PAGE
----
To be honest, I think the campaign to re-join the EU is a bit of a lost cause, particularly now that a trade deal is in place and it will take something quite significant to change that. For as long as those promoting the keep fighting the same old battles then little will change.

However, this doesn’t mean that those who either supported Brexit or are now reconciled to it haven’t got some serious thinking to do.  You see, leaving the EU still leaves important questions unanswered about Britain’s future, our relationships with each other and our relationship with the world around us.

It is my view that the Brexit debate was at best no more than a footnote in a much bigger and more historical debate, a debate that predates not only our entry into the European Communities but even the modern left-right or socialist-capitalist debate. It is a debate that crosses party boundaries and crosses the Leave-Remain divide and in the past has ripped political parties apart.

The divide is between those who support free trade and free movement versus those who support protectionism. That’s the real issue that needs to be resolved now.  Those who favour freedom of trade and movement will have to accept that with that will come things such as the consequences of globalisation including higher immigration, cheap imports and of course the possibility that just as the UK might use flexible labour laws and low taxes to attract inward investment, so too can we expect to see businesses to relocate abroad in order to benefit of favourable economic climates elsewhere.

However, protectionists also need to be open about their position too. Now, some (primarily those on the left) Brexit supporters have been up front about this. They’ve argued that the UK will benefit from border controls that introduce barriers to the free movement of goods and people. They argue that this enables us to introduce state aid to help protect British jobs.  They’ve also been open in their argument that mass immigration carries negative consequences for the countries of origin.  It is important that protectionists on the right are open about their approach too.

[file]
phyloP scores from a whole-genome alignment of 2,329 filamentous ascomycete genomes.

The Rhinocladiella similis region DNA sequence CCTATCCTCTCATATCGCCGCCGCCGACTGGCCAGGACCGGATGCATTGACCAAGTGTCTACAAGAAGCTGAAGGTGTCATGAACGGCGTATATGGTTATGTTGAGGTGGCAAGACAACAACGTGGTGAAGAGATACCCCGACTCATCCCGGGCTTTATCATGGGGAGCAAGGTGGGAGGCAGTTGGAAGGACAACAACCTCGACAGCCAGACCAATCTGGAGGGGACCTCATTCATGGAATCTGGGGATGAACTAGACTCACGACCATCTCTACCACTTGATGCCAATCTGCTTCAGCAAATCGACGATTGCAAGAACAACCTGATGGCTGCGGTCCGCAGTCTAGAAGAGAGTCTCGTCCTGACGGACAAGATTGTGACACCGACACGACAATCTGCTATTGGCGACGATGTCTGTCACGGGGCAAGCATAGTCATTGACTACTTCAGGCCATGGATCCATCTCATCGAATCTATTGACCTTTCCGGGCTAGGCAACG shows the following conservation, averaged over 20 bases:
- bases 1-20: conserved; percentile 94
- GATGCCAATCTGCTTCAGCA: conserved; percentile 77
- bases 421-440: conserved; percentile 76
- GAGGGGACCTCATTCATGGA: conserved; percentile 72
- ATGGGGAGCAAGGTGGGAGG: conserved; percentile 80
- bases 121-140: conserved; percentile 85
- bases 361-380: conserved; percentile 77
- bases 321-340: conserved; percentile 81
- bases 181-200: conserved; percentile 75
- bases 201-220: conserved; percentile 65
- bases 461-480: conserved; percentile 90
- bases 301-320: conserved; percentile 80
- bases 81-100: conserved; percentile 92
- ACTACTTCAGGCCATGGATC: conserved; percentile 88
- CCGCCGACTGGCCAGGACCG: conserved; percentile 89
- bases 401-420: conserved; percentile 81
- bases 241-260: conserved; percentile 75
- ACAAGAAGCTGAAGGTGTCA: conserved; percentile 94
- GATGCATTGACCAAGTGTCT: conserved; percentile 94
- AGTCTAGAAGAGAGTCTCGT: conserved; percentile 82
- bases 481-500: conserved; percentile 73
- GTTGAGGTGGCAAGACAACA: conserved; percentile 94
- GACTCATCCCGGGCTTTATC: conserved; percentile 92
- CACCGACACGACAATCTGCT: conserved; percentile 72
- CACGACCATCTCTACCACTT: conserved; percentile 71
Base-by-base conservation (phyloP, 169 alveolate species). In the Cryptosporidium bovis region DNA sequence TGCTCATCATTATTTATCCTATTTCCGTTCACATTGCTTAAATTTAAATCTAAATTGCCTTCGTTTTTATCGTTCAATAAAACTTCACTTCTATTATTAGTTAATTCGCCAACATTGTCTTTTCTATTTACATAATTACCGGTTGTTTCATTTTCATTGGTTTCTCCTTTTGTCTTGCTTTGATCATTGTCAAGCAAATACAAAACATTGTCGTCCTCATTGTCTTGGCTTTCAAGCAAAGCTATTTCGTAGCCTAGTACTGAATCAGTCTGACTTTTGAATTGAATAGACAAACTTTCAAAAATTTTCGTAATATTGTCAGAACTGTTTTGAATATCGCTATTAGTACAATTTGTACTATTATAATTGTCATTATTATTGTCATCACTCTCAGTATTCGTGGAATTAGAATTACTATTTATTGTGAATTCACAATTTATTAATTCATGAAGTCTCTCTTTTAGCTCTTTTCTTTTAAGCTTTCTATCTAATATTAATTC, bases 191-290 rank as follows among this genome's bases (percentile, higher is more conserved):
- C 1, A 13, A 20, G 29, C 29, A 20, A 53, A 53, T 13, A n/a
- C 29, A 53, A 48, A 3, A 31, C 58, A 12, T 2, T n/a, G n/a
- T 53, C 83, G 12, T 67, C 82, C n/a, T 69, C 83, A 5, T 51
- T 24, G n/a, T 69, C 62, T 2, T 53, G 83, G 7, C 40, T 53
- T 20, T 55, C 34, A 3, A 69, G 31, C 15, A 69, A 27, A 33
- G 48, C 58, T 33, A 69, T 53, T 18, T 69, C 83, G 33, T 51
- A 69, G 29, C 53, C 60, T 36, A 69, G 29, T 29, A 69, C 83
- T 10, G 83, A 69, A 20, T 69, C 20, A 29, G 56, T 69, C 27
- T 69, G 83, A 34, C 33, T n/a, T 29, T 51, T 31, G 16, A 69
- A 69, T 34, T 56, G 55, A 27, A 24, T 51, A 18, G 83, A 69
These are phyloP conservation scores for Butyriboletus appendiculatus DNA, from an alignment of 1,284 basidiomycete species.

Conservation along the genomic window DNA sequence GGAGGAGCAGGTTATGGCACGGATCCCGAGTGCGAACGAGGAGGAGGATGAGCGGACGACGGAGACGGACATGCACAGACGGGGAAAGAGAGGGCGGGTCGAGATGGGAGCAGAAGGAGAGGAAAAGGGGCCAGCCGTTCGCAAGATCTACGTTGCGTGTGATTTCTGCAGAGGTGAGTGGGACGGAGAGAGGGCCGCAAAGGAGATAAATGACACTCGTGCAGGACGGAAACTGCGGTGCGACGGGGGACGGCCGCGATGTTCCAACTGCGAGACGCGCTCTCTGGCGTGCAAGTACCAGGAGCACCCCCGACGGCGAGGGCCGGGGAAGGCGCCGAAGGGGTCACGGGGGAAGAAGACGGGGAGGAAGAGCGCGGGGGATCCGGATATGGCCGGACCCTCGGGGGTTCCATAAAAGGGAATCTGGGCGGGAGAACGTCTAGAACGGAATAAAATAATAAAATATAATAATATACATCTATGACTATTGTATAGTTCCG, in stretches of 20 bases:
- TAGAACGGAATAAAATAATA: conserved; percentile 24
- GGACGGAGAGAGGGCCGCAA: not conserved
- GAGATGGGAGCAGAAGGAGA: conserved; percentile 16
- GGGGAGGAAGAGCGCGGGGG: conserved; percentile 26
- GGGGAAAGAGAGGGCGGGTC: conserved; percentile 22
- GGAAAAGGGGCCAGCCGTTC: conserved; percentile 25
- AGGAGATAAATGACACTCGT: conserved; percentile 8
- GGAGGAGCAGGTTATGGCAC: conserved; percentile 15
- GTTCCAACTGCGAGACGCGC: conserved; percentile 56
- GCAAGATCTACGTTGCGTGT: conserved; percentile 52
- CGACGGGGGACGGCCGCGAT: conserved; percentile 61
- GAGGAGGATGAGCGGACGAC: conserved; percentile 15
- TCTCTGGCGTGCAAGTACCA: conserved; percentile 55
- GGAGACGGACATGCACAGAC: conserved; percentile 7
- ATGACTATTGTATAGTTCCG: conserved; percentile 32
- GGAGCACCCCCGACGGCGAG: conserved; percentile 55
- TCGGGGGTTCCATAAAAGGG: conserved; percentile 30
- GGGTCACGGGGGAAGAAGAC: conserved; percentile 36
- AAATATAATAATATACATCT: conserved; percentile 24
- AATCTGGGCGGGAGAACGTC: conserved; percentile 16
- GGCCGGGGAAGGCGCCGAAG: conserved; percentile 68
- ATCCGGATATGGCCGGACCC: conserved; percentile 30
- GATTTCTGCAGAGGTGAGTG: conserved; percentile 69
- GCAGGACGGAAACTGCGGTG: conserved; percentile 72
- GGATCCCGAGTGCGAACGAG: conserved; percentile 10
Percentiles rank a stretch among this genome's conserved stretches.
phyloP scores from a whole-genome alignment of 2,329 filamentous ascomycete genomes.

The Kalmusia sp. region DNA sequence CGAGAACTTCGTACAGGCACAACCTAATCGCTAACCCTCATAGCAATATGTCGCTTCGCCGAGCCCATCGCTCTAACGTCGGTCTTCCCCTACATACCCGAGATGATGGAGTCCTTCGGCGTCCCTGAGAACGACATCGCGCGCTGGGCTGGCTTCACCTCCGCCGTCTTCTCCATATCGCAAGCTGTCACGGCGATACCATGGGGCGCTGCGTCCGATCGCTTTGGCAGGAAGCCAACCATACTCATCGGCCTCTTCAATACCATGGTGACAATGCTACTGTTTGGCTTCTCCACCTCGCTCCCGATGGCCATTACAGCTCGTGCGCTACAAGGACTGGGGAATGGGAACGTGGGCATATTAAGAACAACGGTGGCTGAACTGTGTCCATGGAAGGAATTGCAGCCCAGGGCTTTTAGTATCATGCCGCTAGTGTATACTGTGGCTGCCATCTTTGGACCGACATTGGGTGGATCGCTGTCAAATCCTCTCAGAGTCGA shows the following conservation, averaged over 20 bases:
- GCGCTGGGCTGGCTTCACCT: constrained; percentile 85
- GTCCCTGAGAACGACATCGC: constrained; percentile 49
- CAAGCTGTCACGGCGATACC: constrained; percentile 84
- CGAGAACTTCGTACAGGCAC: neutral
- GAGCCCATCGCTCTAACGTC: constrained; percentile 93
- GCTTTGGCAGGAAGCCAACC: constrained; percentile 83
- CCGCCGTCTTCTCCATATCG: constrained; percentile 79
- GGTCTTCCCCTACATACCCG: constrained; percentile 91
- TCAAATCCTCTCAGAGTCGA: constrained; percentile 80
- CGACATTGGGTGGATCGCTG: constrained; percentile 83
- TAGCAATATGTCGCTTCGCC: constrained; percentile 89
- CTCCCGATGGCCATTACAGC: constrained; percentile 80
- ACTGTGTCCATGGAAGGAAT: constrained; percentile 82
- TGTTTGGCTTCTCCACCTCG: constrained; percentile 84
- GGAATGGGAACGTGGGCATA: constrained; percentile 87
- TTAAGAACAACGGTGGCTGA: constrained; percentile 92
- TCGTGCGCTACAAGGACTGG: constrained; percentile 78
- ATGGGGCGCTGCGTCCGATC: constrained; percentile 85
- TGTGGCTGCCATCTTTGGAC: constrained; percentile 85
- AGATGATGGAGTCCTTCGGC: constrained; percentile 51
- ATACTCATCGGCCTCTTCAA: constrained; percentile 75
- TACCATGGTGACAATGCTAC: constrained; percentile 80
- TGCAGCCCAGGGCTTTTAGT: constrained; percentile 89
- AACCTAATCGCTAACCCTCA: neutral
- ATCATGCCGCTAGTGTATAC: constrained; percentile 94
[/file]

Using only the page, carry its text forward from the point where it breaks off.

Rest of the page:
At the same time, it is important to get out into the open that many pro-remainers are really protectionists who don’t support freedom of movement and trade either.  Guy Verhofstadt exposed this truth a few years back when he argued at the Lib Dem conference that the future belonged to empires. The EU is not about encouraging ever increasing freedom of movement and trade. It is about creating a powerful protectionist block where movement in and out is controlled by borders and tariffs and those within the block benefit from subsidies and grants. 

Whether inside or outside of the EU, those are still the choices the UK has to make. Do we think the world is a better placed with minimal border checks, low taxes and low state intervention or whether it is a better place for those controls, checks, balances and interventions.

The Referendum and its aftermath sadly descended into a bidding war for who could be toughest on immigration and project fear from both sides.  This means we never really had the mature conversation needed. Perhaps as we head into 2021 with the pressure of article 50 and transition periods now off, we can have that conversation.